The rate of planetary accretion from planetesimals changes abruptly when the lunar-size planetary embryos produced by runaway accretion begin to perturb one another into crossing orbits. N-body simulations of this process suggest that the damping of the embryos' orbital eccentricities by energy exchange with the remaining small planetesimals can delay this transistion, resulting in a very demanding computational problem (Kokubo and Ida 1995, 1996; Chambers and Wetherill 1996). An efficient alternative formulation of this problem would allow one to explore longer time scales and more realistic size distributions of planetesimals. To this end, a symplectic map has been derived that closely approximates the long-range gravitational interactions between planetary embryos. The map is a good approximation so long as the embryo orbits satisfy the Hill stability criteria such that they would never experience a close encounter with one another in the absence of third body perturbations. Since the map jumps from one embryo conjunction to the next, millions of orbits can be simulated in a few seconds. Initial calculations using the map have already illuminated the chaotic dynamics of the two-embryo problem that was previously described by Gladman (1993). For example, whenever the two planets become temporarily trapped in a mean motion resonance, their eccentricities execute slow, large amplitude oscillations due to the exchange of energy between the relative motion and the center-of-mass motion. This occurs because the motion remains close to a lower-dimensional manifold while in resonance, as can be shown using surfaces of section. Extending the map from two embryos to three embryos is relatively straight-forward and should yield insights into the interesting stability properties of these systems found by Chambers et al. (1996). The addition to the model of stochastic forcing and dynamical friction due to planetesimals is in progress.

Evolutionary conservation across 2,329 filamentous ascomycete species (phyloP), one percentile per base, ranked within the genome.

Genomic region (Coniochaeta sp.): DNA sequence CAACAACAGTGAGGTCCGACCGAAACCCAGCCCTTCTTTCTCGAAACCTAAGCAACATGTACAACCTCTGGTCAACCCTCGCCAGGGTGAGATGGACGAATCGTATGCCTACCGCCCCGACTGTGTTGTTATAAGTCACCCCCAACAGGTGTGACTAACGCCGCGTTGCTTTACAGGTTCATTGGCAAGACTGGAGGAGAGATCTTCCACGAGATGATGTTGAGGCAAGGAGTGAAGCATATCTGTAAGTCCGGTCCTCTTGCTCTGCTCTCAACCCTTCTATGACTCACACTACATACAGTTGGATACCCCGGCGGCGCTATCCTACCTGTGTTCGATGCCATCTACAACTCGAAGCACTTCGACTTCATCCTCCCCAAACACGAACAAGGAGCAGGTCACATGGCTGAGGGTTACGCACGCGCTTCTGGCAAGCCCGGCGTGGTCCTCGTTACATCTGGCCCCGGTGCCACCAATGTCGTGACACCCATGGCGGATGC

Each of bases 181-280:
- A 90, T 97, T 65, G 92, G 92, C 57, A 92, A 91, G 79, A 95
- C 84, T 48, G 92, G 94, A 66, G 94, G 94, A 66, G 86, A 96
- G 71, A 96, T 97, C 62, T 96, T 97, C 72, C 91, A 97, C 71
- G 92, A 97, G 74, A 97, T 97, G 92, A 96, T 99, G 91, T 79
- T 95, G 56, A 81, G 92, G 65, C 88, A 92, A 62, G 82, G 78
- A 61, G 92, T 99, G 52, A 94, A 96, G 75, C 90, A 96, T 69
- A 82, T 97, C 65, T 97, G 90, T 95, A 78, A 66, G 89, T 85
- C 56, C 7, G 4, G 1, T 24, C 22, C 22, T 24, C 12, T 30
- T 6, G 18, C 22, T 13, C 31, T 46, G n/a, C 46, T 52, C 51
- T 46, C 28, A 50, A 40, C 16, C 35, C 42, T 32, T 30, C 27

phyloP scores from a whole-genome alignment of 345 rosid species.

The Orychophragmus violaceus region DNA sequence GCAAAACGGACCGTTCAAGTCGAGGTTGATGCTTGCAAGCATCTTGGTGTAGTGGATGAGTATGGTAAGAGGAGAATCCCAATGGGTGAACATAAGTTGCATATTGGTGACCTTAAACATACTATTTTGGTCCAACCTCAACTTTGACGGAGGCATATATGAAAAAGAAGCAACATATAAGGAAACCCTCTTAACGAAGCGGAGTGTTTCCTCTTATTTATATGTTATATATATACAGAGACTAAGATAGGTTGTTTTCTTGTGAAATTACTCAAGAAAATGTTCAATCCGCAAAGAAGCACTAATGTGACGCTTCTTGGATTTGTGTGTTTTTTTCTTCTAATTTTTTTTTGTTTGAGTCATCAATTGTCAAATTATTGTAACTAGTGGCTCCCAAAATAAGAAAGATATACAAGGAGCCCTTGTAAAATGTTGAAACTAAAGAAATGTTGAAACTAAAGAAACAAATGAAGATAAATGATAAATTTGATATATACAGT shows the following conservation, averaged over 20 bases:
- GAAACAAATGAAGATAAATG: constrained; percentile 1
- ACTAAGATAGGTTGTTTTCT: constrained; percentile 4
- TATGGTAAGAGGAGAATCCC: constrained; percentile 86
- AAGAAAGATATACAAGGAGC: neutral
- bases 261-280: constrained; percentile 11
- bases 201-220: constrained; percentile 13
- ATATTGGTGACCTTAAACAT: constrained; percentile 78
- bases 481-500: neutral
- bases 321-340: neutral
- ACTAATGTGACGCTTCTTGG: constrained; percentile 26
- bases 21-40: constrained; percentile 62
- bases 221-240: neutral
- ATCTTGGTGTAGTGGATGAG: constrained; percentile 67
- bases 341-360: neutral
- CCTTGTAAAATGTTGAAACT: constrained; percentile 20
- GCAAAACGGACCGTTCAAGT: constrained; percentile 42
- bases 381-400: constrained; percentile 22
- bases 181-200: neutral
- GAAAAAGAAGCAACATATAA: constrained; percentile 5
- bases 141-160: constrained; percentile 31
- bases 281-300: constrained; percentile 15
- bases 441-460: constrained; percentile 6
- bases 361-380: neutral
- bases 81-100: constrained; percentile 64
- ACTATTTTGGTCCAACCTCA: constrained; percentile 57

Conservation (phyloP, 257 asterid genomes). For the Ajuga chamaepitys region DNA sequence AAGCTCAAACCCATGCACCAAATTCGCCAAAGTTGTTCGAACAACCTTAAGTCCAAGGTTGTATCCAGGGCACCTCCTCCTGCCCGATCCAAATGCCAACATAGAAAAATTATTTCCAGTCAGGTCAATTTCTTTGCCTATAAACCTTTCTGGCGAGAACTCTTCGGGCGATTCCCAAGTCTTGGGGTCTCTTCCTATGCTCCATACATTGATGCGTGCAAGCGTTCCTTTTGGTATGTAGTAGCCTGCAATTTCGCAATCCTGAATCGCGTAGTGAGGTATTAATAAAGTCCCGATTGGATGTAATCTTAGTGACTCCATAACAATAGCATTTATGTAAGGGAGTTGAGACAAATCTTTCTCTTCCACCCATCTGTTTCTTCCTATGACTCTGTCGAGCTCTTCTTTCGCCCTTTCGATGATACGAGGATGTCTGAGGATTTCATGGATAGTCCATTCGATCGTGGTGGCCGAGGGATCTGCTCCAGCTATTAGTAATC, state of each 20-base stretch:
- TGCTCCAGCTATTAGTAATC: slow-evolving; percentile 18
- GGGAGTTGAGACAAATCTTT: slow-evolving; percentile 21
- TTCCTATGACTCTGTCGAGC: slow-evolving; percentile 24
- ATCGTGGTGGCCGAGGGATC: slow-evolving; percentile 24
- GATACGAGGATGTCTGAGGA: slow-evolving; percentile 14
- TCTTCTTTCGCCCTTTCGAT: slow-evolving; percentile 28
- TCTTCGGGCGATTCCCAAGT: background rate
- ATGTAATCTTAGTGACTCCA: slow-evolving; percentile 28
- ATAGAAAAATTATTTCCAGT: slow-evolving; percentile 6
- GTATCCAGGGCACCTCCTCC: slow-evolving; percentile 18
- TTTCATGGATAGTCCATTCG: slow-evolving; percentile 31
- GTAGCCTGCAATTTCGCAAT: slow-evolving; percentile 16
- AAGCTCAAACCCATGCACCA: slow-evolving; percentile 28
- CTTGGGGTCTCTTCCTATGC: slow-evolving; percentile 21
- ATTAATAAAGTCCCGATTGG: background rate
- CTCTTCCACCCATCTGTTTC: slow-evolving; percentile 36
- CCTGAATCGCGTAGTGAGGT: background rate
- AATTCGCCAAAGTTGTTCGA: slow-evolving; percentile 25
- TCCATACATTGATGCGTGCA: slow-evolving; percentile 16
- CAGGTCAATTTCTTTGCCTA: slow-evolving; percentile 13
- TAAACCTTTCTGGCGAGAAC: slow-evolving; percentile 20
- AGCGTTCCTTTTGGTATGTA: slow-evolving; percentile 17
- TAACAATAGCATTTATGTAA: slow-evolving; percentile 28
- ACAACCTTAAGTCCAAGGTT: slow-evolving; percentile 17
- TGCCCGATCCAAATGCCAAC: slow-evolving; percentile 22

AAS/Division for Planetary Sciences Meeting Abstracts #28
- Pub Date:
- September 1996